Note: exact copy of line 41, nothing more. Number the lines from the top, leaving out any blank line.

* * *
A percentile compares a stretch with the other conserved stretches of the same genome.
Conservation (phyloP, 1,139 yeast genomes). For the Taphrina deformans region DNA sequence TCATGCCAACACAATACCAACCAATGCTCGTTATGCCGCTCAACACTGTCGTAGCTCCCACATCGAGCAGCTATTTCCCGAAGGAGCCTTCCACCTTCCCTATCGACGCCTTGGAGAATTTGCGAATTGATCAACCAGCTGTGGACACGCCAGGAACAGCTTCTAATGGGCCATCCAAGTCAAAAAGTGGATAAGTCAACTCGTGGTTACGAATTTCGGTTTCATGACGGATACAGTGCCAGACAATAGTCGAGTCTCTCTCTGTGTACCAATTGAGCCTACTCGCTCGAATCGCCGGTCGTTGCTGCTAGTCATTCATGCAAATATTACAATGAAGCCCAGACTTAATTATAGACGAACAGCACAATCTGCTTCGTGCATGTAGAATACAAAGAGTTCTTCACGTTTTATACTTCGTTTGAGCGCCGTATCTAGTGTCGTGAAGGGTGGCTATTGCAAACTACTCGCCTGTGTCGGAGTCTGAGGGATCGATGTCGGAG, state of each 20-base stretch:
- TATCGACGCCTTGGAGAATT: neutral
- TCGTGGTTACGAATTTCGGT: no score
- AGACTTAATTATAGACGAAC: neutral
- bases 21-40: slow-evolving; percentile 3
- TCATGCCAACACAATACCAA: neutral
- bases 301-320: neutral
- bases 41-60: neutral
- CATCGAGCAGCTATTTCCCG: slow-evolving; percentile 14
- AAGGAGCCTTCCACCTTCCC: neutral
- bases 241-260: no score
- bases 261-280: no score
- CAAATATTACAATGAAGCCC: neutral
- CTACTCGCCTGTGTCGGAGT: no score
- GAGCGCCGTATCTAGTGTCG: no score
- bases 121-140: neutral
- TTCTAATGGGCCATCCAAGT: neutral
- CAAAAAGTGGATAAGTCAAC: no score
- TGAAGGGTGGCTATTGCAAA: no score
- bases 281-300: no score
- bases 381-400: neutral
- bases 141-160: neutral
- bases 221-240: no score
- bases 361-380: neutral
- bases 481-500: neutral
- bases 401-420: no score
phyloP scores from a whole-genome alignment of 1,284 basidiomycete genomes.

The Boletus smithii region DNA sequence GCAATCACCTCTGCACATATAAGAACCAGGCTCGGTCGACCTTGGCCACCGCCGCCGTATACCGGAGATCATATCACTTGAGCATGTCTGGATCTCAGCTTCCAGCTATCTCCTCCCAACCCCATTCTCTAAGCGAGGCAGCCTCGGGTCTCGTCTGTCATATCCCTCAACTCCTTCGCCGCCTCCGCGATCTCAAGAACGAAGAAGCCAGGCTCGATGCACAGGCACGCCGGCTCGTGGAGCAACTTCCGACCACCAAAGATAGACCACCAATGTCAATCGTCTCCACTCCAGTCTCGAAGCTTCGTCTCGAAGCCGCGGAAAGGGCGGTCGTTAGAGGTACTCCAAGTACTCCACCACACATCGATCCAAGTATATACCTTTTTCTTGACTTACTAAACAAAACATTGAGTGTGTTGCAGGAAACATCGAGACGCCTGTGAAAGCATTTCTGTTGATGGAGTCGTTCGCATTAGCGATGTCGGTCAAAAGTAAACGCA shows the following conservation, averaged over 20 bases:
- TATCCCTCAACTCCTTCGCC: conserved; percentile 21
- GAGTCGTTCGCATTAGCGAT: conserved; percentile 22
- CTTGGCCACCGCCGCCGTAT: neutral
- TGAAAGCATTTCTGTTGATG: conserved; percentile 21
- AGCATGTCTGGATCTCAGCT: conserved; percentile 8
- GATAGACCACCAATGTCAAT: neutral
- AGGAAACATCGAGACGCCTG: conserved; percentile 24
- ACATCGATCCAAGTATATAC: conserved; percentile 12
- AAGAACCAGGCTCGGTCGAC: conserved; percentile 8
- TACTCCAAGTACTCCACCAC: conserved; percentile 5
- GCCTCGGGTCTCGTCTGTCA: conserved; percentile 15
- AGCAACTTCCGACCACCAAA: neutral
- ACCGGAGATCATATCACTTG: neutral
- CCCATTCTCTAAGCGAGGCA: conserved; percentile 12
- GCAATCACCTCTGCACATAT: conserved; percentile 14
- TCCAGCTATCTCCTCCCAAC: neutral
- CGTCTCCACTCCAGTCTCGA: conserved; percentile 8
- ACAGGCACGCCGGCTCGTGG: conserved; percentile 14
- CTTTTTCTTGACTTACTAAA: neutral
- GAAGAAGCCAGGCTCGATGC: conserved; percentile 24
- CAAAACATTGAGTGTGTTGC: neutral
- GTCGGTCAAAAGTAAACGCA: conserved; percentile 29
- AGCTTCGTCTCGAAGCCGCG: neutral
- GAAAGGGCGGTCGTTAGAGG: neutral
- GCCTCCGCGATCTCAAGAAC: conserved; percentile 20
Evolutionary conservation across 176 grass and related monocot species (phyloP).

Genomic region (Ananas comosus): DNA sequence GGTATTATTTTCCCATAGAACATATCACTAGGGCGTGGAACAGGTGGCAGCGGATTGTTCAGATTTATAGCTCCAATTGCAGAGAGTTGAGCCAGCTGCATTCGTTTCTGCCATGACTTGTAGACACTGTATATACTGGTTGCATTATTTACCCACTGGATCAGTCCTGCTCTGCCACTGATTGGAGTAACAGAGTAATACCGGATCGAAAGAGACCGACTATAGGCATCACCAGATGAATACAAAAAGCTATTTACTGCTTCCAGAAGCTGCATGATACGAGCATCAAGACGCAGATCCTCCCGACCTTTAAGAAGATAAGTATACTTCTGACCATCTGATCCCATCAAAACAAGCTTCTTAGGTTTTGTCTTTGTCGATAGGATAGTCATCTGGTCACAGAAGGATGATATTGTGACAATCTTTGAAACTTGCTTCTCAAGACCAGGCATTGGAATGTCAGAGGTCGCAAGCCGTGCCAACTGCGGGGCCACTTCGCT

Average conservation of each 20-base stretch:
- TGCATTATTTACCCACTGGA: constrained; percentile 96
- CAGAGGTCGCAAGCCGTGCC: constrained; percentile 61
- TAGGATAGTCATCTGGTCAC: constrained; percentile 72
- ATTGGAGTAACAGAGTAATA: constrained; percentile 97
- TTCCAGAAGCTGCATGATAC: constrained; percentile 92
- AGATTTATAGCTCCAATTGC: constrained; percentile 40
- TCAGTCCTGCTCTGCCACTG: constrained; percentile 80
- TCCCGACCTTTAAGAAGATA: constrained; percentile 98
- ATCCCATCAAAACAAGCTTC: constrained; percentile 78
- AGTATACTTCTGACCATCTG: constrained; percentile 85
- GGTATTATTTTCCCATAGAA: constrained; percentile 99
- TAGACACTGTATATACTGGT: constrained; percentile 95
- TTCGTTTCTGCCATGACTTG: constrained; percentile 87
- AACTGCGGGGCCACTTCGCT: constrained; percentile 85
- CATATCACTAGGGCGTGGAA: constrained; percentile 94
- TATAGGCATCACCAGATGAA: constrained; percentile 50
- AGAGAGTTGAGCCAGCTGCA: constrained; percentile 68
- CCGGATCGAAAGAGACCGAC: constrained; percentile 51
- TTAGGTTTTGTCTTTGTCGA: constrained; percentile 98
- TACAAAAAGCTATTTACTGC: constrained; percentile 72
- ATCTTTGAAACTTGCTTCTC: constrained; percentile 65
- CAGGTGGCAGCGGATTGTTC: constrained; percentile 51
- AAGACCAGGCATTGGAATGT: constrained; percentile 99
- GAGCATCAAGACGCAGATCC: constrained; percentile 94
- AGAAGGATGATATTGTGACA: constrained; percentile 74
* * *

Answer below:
- AGCAACTTCCGACCACCAAA: neutral